The SEC has repeatedly tried to use the Howey Test to regulate cryptocurrencies and crypto exchanges by categorizing cryptocurrencies as an investment contract to have enforcement actions.[21] Some of their lawsuits are successful, like Terraform; however, some are unsuccessful.[22]  The court in SEC v. Ripple[23] determined that Ripple’s cryptocurrencies are not securities in its analysis of the Howey Test conflicts with Terraform’s decision. In Ripple, the court found that Ripple did not meet the third prong of the Howey Test because buyers were unaware that they were purchasing Ripple’s virtual currency and profiting from Ripple.[24] In opposition, Terraform’s court clearly rejected Ripple’s decision.[25] Terraform and Ripple’s cryptocurrency contradictory decisions lead to confused faces among the business, cryptocurrency, and securities law communities.[26] Perhaps the SEC will expand its operations in crypto regulation, and congressional authority may step in and create new laws governing cryptocurrencies. Nonetheless, these decisions have long-term implications, and it will be interesting to see the next moves from the crypto industry and financial regulators in crypto regulation.

[1] See U.S. Sec. & Exch. Comm’n, (last visited Feb. 16, 2024) (explaining their powers include informing and protecting investors, facilitating capital formation, and enforcing securities law).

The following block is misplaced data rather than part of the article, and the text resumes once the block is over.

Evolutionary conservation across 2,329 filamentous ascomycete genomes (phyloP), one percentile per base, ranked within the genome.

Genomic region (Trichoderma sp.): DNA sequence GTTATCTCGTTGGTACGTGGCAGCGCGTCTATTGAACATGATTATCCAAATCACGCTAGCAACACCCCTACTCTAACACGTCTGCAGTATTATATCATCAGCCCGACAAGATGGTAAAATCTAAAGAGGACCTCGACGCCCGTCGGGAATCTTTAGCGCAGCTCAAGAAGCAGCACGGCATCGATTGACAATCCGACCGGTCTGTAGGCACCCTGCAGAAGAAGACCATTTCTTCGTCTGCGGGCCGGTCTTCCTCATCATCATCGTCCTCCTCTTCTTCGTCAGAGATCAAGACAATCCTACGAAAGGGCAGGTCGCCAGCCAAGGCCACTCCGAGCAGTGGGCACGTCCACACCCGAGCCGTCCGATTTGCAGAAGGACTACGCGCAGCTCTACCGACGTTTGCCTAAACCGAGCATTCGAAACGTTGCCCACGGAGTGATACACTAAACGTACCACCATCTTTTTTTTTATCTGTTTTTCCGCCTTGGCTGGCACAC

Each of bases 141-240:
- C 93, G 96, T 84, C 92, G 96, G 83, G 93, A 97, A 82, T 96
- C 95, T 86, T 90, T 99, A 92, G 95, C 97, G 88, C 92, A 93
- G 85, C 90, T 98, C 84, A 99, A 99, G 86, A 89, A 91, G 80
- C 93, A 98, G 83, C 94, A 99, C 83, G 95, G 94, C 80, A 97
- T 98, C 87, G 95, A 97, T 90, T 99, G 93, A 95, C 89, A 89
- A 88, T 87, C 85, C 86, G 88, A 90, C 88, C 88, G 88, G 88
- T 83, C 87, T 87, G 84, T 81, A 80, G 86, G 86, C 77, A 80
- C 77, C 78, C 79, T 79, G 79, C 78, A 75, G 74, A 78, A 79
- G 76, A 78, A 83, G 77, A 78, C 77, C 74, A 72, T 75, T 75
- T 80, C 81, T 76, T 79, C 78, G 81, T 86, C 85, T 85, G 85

[2] Rakesh Sharma, Bitcoin Has a Regulation Problem, Investopedia (Nov. 5, 2023),,tokens%20instead%20of%20security%20tokens.

[3] TJ Porter, Talking to Clients About Crypto Risks: A Guide for Financial Professionals, Investopedia (Jan. 15, 2024), (explaining the currency’s asset fluctuates heavily with cybersecurity, liquidity, and security risks).

[4] Adam Hayes, How SEC Regs Will Change Cryptocurrency Markets, Investopedia (Jan. 20, 2024), (noting SEC proceeded with 26 enforcement actions in 2023).

[5] What is Terraform?, Hashicorp, (last visited Feb. 16, 2024).

[6] SEC v. Terraform Labs, No. 23-cv-1346, 2023 U.S. Dist. LEXIS 230518, at *1, *2 (S.D.N.Y. Dec. 28, 2023).

[7] SEC v. Cavanagh, 445 F.3d. 105, 111 (2d Cir. 2006) (citing 15 U.S.C. § 77e).

[8] 15 U.S.C. § 77b(a)(1) (stating securities includes notes, bonds, stocks, investment contracts, etc…).

[9] Terraform Labs, 2023 U.S. Dist. LEXIS 230518, at *50.

[10] 328 U.S. 293, 298-99 (1946).

[11] Id.

[12] Id.

[13] Id.

[14] Terraform Labs, No. 23-cv-1346, 2023 U.S. Dist. LEXIS 230518, at *43.

[15] See id. at *36.

[16] United Hous. Found., Inc. v. Forman, 421 U.S. 837, 852 (1975).

[17] Framework for “Investment Contract” Analysis of Digital Assets, U.S. Sec. & Exch. Comm’n, (last modified Mar. 10, 2023).

[18] Terraform Labs, 2023 U.S. Dist. LEXIS 230518, at *47.

[19] See id.

[20] James Chen, Public Offering: Definition, Types, SEC Rules, Investopedia (Apr. 25, 2022),

[21] See Framework for “Investment Contract” Analysis of Digital Assets, supra note 17 (stating SEC’s published guide in using the Howey Test to have enforcement actions for virtual currencies).

[22] Stuart D. Levi, et al., Two sides of the same coin: analyzing the recent Ripple and Terraform decisions, Reuters L. News (Aug. 31, 2023),

[23] See Levi, supra note 22.

[24] See id.

[25] See id.

[26] David L. Axelrod, et al.,Terraform Versus Ripple – Courts Split on Whether Cryptocurrency Is a Security, Ballard Spahr (Aug. 3, 2023),